“We are humbled by and tremendously grateful for these extraordinary gifts from Dick.”

The top three levels of the Corbett Family Hall will serve as additional viewing locations for Notre Dame Stadium. They’ll including club and premium seating options, open-air terraces, additional concessions stands and the top level will be the new media press box.

Corbett’s endowment for the football coaching job is the third at Notre Dame, following women’s basketball and men’s lacrosse. The move is part of a growing trend at major football programs to endow the head coaching position, following universities like Stanford and Michigan.

Corbett graduated from Notre Dame in 1960, serving as class president. He worked on John F. Kennedy’s presidential election campaign and then served in the White House. He earned a master’s degree from Harvard, served as a financial manager for the Kennedy family and as the business manager for Robert F. Kennedy’s presidential campaign. He’s currently the CEO and president of Concorde Companies, a real estate venture in Florida.

“My father, brother and I have proudly and boldly worn our blue and gold in all that we have done,” Corbett said in the release. “We have sought to support the tradition of excellence in academic, athletic, personal and professional performance. We are very pleased to help further build Notre Dame’s commitment to the dynamic blend of academic and athletic enrichment that continues to be a beacon of this nation’s values and sustainability.”

 

Updates from South Africa point to student-athlete experience

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With most of Notre Dame’s football team is assembled on campus for the beginning of summer workouts and classes, a group of the university’s student-athletes is experiencing life on another continent in the newly formed study abroad program.

While we mostly stick to football in these parts, we mentioned the abbreviated study abroad program that is allowing student-athletes to take part in a valuable student experience that has until now been unavailable to them because of their athletic commitments.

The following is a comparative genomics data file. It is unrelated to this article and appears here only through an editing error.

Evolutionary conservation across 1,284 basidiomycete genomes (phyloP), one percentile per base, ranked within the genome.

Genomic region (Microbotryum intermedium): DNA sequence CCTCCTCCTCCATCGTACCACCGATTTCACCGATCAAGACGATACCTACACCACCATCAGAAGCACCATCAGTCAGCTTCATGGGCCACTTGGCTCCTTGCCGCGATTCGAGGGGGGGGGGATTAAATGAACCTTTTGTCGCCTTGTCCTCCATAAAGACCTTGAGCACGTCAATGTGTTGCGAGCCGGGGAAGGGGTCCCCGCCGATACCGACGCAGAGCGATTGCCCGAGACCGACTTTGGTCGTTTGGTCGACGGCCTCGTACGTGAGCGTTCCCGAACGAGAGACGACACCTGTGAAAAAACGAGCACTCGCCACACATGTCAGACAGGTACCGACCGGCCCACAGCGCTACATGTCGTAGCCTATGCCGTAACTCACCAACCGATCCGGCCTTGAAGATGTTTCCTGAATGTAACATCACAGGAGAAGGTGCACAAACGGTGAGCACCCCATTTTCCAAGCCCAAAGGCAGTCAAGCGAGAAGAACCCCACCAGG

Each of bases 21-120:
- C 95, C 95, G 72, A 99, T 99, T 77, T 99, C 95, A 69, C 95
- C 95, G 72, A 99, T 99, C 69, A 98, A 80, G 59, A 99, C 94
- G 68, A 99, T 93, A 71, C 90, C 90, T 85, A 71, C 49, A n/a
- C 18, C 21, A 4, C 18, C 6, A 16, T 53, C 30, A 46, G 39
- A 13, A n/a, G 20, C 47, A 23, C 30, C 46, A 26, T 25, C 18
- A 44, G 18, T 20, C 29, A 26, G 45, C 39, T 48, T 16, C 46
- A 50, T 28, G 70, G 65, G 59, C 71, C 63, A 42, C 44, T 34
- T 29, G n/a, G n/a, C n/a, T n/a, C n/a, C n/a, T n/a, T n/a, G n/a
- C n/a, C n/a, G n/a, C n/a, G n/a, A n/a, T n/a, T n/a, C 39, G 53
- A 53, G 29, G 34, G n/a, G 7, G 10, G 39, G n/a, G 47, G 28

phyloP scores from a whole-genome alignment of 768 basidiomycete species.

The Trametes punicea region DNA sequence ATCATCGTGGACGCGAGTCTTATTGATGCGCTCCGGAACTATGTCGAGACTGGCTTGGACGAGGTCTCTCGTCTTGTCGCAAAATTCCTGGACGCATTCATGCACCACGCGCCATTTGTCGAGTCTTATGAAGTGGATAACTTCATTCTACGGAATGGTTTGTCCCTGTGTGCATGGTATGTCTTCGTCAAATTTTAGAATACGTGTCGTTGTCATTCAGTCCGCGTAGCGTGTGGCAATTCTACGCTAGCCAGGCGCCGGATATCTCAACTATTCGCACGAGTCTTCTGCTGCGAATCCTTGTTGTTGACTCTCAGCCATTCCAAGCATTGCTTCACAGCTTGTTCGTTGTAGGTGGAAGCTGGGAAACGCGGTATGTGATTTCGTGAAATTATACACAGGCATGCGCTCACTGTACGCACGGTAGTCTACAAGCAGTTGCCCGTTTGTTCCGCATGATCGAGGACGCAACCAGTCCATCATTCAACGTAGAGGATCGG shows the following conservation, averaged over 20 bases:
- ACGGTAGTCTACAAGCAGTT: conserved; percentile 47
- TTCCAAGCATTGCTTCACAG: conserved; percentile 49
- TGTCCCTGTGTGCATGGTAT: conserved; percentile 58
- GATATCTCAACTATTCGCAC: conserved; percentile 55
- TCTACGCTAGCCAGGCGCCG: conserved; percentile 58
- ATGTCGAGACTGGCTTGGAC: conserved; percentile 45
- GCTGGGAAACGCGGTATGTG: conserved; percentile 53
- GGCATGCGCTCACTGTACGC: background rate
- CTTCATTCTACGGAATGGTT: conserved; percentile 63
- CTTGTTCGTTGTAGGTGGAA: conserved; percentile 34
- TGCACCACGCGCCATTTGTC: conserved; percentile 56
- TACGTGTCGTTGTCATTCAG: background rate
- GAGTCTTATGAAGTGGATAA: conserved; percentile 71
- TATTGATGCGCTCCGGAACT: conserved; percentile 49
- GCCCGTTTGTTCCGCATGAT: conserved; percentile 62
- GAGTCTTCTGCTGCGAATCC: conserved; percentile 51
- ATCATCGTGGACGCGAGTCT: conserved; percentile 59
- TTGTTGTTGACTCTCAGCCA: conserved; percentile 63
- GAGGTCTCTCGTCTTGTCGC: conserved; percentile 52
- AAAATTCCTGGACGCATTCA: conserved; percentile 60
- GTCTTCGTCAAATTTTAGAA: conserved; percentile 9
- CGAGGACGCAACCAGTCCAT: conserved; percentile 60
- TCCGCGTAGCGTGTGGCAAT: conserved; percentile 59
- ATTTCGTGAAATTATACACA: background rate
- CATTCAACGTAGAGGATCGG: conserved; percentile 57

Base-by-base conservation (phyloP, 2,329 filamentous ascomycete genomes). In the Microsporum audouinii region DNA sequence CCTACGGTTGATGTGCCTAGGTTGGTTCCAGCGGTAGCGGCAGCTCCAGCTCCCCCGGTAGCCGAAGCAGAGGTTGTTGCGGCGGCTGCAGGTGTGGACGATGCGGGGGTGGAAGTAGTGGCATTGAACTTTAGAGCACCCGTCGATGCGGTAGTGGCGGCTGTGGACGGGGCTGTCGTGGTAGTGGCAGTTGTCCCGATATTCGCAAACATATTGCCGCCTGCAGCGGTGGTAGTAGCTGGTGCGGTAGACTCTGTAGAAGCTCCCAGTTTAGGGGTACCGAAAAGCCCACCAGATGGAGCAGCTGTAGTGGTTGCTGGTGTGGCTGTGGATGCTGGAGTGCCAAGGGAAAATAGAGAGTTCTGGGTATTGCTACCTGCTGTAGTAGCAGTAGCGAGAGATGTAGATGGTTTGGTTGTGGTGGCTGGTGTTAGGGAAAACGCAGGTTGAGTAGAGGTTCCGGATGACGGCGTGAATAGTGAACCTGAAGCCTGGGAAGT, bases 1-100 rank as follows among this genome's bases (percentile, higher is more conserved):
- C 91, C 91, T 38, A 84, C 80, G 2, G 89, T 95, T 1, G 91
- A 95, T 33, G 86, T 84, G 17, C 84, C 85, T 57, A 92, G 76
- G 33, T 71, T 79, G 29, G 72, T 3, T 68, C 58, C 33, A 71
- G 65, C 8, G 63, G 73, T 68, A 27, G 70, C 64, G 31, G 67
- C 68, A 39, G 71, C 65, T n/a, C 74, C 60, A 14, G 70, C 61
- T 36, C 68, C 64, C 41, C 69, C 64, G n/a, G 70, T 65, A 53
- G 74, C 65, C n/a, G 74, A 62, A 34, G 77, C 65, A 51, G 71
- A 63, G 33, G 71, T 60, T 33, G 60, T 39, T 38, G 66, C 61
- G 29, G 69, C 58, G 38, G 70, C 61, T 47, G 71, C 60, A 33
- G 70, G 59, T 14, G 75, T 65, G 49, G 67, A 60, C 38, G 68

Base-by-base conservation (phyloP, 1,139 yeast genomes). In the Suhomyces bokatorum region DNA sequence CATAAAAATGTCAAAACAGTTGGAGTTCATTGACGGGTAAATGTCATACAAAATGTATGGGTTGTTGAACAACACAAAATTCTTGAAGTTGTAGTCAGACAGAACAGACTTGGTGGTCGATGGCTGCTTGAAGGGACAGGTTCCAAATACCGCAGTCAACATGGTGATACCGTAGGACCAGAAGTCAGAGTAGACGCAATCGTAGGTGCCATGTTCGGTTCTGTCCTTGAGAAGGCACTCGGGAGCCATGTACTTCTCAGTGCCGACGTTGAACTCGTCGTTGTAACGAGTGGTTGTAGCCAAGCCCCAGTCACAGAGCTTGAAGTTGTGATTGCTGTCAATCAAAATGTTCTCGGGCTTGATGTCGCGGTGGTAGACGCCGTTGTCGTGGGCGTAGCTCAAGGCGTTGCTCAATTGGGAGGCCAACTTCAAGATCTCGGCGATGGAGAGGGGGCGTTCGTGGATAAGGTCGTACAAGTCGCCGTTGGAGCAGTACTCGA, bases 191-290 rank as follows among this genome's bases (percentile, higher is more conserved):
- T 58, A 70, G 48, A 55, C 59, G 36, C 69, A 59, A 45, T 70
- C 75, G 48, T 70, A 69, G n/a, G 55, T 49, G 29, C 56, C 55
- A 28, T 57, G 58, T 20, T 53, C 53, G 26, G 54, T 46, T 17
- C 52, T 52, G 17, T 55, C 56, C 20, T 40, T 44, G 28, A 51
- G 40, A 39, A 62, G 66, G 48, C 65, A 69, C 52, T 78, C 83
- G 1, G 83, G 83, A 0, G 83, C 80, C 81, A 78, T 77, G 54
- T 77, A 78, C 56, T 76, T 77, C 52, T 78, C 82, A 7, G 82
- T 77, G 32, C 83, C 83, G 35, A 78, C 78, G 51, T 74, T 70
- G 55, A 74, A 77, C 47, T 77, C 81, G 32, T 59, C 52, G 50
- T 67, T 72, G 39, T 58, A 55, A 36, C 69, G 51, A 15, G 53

Well, we’ve gotten two updates from UND.com’s travel journals, and it appears that the experience is a memorable one. Courtesy of former ND basketball player Zach Hillesland, here are a couple of the greatest hits from the time in South Africa.

First, this piece on why the program exists in the first place, the brainchild of athletic director Jack Swarbrick, former basketball star Ruth Riley and international studies director Rosemary Max:

“Why can’t student-athletes have the full academic experience?”

That was the question swirling around campus that eventually led to the creation of a student-athlete study abroad program (the first of its kind for Notre Dame), a three-week trip combining study, service, physical training, and cultural exploration that’s currently taking place all over South Africa. The program is entitled, “Negative Attitudes: A Cultural, Historical, and Social Psychological Analysis of Racism in South Africa.”

The brainchild of Notre Dame vice president and athletics director Jack Swarbrick, former Irish women’s basketball star/current MBA candidate Ruth Riley and Notre Dame International Studies director Rosemary Max, the program has attracted 16 student-athletes from seven different varsity sports: football, volleyball, swimming and diving, women’s soccer, women’s basketball, fencing and golf.

The intention of the program was to produce a genuine study abroad experience for student-athletes, an experience they usually have to forgo due to their demanding schedules.

 

Next for some fun stuff. Before a safari trip to Kruger National Park, the student-athletes were asked to determine their “Spirit Animals.”

The group decided that Jaylon Smith was a leopard—laid back, but one of the wild’s most efficient hunters. Corey Robinson was an impala—bouncy, energetic, and surrounded by females. (Robinson also sounds like one of the trip’s MVPs, as he’s brought along a ukulele and an adventurous attitude.)  Jerry Tillery? He went with a hippo. Capable of lounging around in water, and also biting you in half.

(Tillery also has taken to campus life. As a first-semester freshman, he already organized a “Yoga & Yogurt” event in his dorm, explaining to Hillesland his thought process.

“Well, yoga was the first component, and then I just thought it could use an alliterative aspect.” Sounds like a smart kid.)

Both entries (Part One & Part Two) are worth reading, as the group explored the poverty stricken Kliptown orphanage, the Apartheid Museum, and will end their trip with two weeks in Capetown.

So as Swarbrick made waves a few weeks ago when he expressed his disinterest in any version of collegiate athletics that turn student-athletes into employees, opportunities like this—no small financial investment, it’s worth adding—show that Notre Dame is deeply committed to their scholarship athletes getting a full student experience.